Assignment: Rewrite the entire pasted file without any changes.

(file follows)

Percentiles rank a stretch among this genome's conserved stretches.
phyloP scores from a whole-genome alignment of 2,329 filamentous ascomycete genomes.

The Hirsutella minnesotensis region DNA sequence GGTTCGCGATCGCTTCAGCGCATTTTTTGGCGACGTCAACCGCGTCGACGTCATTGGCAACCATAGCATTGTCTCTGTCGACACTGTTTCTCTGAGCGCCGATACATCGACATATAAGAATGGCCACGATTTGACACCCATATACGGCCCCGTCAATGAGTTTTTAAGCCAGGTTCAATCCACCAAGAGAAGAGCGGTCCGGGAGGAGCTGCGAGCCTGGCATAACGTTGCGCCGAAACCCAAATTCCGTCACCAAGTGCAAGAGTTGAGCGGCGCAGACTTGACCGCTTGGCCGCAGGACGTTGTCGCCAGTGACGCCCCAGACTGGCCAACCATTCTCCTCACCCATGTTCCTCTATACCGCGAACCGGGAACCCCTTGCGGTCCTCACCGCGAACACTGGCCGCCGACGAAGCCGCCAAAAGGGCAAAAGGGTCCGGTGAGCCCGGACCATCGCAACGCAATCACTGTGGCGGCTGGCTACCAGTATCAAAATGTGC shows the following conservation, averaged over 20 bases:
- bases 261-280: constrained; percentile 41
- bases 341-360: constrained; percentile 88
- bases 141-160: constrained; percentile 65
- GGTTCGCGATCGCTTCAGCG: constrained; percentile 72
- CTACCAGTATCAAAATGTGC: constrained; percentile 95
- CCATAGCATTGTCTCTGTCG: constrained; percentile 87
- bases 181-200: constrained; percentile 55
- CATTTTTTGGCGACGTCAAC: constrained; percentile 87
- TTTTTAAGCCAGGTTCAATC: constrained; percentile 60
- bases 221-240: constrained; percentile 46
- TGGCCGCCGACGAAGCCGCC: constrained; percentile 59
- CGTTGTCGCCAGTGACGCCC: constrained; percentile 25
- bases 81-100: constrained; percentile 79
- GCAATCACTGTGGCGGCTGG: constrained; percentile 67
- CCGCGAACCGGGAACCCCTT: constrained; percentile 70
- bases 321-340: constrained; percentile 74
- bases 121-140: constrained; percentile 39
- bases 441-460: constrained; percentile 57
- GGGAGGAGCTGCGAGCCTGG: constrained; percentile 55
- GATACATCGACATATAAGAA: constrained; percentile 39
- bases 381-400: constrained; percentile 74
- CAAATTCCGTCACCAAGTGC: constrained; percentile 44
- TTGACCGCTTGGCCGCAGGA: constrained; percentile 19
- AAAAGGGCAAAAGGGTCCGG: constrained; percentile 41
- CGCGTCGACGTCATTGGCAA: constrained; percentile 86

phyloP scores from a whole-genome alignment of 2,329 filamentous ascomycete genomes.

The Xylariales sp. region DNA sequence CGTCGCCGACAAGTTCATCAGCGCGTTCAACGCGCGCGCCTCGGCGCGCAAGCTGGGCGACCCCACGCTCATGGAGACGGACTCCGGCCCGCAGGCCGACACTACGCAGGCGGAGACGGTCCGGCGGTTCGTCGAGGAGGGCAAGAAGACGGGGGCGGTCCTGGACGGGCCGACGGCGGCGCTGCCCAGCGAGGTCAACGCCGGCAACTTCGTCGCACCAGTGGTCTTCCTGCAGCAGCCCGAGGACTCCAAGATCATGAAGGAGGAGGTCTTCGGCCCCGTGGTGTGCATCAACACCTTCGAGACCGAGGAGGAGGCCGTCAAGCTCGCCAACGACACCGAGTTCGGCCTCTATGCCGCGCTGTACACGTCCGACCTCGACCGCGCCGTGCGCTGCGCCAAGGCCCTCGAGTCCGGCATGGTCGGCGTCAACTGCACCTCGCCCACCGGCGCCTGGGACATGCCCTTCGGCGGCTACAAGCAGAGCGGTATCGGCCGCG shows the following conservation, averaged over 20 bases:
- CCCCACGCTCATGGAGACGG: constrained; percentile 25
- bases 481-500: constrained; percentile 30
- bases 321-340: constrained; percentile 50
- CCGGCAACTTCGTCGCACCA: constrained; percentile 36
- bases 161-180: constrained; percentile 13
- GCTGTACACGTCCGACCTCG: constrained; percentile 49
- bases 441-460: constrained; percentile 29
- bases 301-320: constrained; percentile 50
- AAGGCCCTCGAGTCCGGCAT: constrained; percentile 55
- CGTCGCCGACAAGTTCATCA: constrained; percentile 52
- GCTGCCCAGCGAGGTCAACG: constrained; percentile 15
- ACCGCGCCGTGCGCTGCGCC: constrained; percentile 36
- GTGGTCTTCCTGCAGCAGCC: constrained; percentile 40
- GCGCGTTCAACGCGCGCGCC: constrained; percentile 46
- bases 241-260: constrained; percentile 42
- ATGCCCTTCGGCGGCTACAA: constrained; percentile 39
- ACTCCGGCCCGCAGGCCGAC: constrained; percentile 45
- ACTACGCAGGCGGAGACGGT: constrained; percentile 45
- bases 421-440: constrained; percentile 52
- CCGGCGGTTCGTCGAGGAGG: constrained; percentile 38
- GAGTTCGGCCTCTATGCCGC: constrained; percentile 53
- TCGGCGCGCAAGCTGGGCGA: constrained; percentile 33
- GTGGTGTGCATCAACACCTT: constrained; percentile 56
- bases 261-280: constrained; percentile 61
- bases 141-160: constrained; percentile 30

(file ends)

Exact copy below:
Percentiles rank a stretch among this genome's conserved stretches.
phyloP scores from a whole-genome alignment of 2,329 filamentous ascomycete genomes.

The Hirsutella minnesotensis region DNA sequence GGTTCGCGATCGCTTCAGCGCATTTTTTGGCGACGTCAACCGCGTCGACGTCATTGGCAACCATAGCATTGTCTCTGTCGACACTGTTTCTCTGAGCGCCGATACATCGACATATAAGAATGGCCACGATTTGACACCCATATACGGCCCCGTCAATGAGTTTTTAAGCCAGGTTCAATCCACCAAGAGAAGAGCGGTCCGGGAGGAGCTGCGAGCCTGGCATAACGTTGCGCCGAAACCCAAATTCCGTCACCAAGTGCAAGAGTTGAGCGGCGCAGACTTGACCGCTTGGCCGCAGGACGTTGTCGCCAGTGACGCCCCAGACTGGCCAACCATTCTCCTCACCCATGTTCCTCTATACCGCGAACCGGGAACCCCTTGCGGTCCTCACCGCGAACACTGGCCGCCGACGAAGCCGCCAAAAGGGCAAAAGGGTCCGGTGAGCCCGGACCATCGCAACGCAATCACTGTGGCGGCTGGCTACCAGTATCAAAATGTGC shows the following conservation, averaged over 20 bases:
- bases 261-280: constrained; percentile 41
- bases 341-360: constrained; percentile 88
- bases 141-160: constrained; percentile 65
- GGTTCGCGATCGCTTCAGCG: constrained; percentile 72
- CTACCAGTATCAAAATGTGC: constrained; percentile 95
- CCATAGCATTGTCTCTGTCG: constrained; percentile 87
- bases 181-200: constrained; percentile 55
- CATTTTTTGGCGACGTCAAC: constrained; percentile 87
- TTTTTAAGCCAGGTTCAATC: constrained; percentile 60
- bases 221-240: constrained; percentile 46
- TGGCCGCCGACGAAGCCGCC: constrained; percentile 59
- CGTTGTCGCCAGTGACGCCC: constrained; percentile 25
- bases 81-100: constrained; percentile 79
- GCAATCACTGTGGCGGCTGG: constrained; percentile 67
- CCGCGAACCGGGAACCCCTT: constrained; percentile 70
- bases 321-340: constrained; percentile 74
- bases 121-140: constrained; percentile 39
- bases 441-460: constrained; percentile 57
- GGGAGGAGCTGCGAGCCTGG: constrained; percentile 55
- GATACATCGACATATAAGAA: constrained; percentile 39
- bases 381-400: constrained; percentile 74
- CAAATTCCGTCACCAAGTGC: constrained; percentile 44
- TTGACCGCTTGGCCGCAGGA: constrained; percentile 19
- AAAAGGGCAAAAGGGTCCGG: constrained; percentile 41
- CGCGTCGACGTCATTGGCAA: constrained; percentile 86

phyloP scores from a whole-genome alignment of 2,329 filamentous ascomycete genomes.

The Xylariales sp. region DNA sequence CGTCGCCGACAAGTTCATCAGCGCGTTCAACGCGCGCGCCTCGGCGCGCAAGCTGGGCGACCCCACGCTCATGGAGACGGACTCCGGCCCGCAGGCCGACACTACGCAGGCGGAGACGGTCCGGCGGTTCGTCGAGGAGGGCAAGAAGACGGGGGCGGTCCTGGACGGGCCGACGGCGGCGCTGCCCAGCGAGGTCAACGCCGGCAACTTCGTCGCACCAGTGGTCTTCCTGCAGCAGCCCGAGGACTCCAAGATCATGAAGGAGGAGGTCTTCGGCCCCGTGGTGTGCATCAACACCTTCGAGACCGAGGAGGAGGCCGTCAAGCTCGCCAACGACACCGAGTTCGGCCTCTATGCCGCGCTGTACACGTCCGACCTCGACCGCGCCGTGCGCTGCGCCAAGGCCCTCGAGTCCGGCATGGTCGGCGTCAACTGCACCTCGCCCACCGGCGCCTGGGACATGCCCTTCGGCGGCTACAAGCAGAGCGGTATCGGCCGCG shows the following conservation, averaged over 20 bases:
- CCCCACGCTCATGGAGACGG: constrained; percentile 25
- bases 481-500: constrained; percentile 30
- bases 321-340: constrained; percentile 50
- CCGGCAACTTCGTCGCACCA: constrained; percentile 36
- bases 161-180: constrained; percentile 13
- GCTGTACACGTCCGACCTCG: constrained; percentile 49
- bases 441-460: constrained; percentile 29
- bases 301-320: constrained; percentile 50
- AAGGCCCTCGAGTCCGGCAT: constrained; percentile 55
- CGTCGCCGACAAGTTCATCA: constrained; percentile 52
- GCTGCCCAGCGAGGTCAACG: constrained; percentile 15
- ACCGCGCCGTGCGCTGCGCC: constrained; percentile 36
- GTGGTCTTCCTGCAGCAGCC: constrained; percentile 40
- GCGCGTTCAACGCGCGCGCC: constrained; percentile 46
- bases 241-260: constrained; percentile 42
- ATGCCCTTCGGCGGCTACAA: constrained; percentile 39
- ACTCCGGCCCGCAGGCCGAC: constrained; percentile 45
- ACTACGCAGGCGGAGACGGT: constrained; percentile 45
- bases 421-440: constrained; percentile 52
- CCGGCGGTTCGTCGAGGAGG: constrained; percentile 38
- GAGTTCGGCCTCTATGCCGC: constrained; percentile 53
- TCGGCGCGCAAGCTGGGCGA: constrained; percentile 33
- GTGGTGTGCATCAACACCTT: constrained; percentile 56
- bases 261-280: constrained; percentile 61
- bases 141-160: constrained; percentile 30